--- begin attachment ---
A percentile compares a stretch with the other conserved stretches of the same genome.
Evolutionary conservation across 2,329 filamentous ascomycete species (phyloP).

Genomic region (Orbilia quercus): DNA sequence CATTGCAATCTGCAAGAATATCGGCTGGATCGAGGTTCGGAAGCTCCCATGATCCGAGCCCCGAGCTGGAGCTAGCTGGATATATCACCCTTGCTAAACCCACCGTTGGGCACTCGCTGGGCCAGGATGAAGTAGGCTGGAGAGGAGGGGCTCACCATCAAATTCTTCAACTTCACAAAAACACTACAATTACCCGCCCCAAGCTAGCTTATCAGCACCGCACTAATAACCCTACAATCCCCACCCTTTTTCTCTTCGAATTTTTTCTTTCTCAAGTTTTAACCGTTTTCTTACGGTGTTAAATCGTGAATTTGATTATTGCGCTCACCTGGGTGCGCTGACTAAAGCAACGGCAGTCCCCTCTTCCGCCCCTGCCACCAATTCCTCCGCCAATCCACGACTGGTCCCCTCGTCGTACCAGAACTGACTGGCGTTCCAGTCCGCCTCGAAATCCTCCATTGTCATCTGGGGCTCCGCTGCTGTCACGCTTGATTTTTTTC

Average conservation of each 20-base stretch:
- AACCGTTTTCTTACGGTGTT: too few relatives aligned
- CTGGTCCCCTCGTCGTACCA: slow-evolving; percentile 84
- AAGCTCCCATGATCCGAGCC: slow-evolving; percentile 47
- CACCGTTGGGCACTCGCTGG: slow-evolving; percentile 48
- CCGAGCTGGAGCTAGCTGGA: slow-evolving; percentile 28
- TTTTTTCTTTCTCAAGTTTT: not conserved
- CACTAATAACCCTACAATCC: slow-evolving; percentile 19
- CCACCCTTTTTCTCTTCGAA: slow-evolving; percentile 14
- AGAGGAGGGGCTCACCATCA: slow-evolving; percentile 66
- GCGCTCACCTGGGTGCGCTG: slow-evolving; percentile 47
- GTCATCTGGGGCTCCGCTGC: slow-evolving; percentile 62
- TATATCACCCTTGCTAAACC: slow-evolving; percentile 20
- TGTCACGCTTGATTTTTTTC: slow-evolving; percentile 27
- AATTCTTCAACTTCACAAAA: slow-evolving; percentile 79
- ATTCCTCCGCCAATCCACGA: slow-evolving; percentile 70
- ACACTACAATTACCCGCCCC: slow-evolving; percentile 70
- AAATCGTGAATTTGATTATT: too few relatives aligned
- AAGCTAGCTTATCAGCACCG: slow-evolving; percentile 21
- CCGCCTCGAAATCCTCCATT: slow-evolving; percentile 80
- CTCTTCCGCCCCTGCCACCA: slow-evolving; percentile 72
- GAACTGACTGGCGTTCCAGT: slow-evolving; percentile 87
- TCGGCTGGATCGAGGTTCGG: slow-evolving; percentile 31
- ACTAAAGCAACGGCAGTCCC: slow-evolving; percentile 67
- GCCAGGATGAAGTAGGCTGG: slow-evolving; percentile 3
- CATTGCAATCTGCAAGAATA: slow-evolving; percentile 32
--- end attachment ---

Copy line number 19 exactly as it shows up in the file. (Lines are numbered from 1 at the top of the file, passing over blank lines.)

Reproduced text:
- ATTCCTCCGCCAATCCACGA: slow-evolving; percentile 70